Robert Holman’s writing is a remarkable existential exploration of loss and loneliness.
Jonah is a father of a six-week-old-daughter, the outcome of a relationship with a beautiful but lost French lady who has left him to work in another country. The 26-years-old youngster is brute and epileptic; he lives off of street magic tricks, while pushing around his baby girl in a shopping trolley. Otto is a 62-years-old clergyman who is openly atheistic in his friendship with the other character. He cannot understand how people live in a world where no God, nor Devil exists.
The play is set on the east coast of Sussex. It’s a full moon. It begins with Otto whispering to a wall, feeling the warmth of the layered bricks. Jonah loudly emerges from the dark. The characters are uncomfortable. Jonah is wandering between mugging and befriending the old man. Nothing seems to happen in this play, but slowly everything changes. The odd meeting between the lost strangers turns into a 24-hours of a truthful conversation about love and loneliness, desires and lust, loss and parenthood, which has a mesmerising effect on them. Jonah and Otto both admit to be tiptoeing through life, failing to follow their dreams. The two men are haunted by the memories of their past, both incredibly lonely, both dramatic and at times slightly suicidal. Jonah and Otto see each other more clearly through the eyes of the other and this is what bonds them; this is what creates a surprising and at times sadistic friendship.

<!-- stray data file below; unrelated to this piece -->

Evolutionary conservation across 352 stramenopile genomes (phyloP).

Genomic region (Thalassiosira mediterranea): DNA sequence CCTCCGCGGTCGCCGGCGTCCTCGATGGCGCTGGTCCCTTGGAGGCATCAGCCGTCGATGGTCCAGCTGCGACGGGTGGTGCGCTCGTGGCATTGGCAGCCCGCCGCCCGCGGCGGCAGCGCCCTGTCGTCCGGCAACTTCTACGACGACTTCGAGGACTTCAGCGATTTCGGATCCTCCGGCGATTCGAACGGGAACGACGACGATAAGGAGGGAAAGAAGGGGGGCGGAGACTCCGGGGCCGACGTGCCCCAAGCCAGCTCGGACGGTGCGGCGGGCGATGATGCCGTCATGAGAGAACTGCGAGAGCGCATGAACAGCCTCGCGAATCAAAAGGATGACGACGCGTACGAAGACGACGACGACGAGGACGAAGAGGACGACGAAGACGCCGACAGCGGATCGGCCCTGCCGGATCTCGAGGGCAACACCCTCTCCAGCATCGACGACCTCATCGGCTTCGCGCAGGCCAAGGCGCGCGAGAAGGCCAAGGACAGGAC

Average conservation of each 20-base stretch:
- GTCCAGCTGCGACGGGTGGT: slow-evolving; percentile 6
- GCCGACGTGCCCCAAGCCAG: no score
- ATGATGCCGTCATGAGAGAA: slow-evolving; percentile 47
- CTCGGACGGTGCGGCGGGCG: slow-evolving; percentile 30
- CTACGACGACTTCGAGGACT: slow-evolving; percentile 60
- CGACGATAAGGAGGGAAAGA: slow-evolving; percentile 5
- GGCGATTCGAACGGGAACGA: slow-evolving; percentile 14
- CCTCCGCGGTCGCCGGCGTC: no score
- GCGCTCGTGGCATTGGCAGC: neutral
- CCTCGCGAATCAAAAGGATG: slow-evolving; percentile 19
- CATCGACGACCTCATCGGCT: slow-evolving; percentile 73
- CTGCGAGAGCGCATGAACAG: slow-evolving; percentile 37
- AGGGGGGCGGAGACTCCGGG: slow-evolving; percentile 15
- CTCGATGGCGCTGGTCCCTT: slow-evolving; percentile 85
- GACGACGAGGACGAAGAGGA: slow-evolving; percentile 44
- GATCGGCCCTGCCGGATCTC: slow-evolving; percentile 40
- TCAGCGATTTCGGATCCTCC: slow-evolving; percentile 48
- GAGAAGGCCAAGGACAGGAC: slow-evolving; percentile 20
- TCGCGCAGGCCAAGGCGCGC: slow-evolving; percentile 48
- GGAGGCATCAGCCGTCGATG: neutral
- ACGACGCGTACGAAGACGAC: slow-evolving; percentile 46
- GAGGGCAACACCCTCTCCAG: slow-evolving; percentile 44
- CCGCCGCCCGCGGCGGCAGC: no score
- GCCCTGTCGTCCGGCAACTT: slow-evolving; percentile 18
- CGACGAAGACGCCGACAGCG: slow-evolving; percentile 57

Robert Holman’s work was first performed in 2008 at the Royal Exchange in Manchester. Philosophical but very simple, it is just a play where two pilgrims talk to each other. Sometimes rough, others delicate, Holman’s dialogue is well structured and fast paced. Nevertheless, the play is not for everyone. Artistic and rarely intimate, ‘Jonah and Otto’ has an overwhelming emotional range.
Without any choreographed movements or awkward soundtrack, the director Tim Stark has succeeded to focus the public’s attention to the two star quality performances. Alex Waldmann is painfully believable as Jonah. He truly balances between rage and humour, vulnerability and loneliness. The other character Otto is played by Peter Egan who at first, is shy and quite, does not draw much attention. Nonetheless, later on Egan gracefully wanders between the roles of a victim, father, clergyman and a friend.
The play is sometimes funny and witty, sometimes awkward but always inevitably engaging. “Jonah and Otto” is running till the 23rd of November at Park Theatre.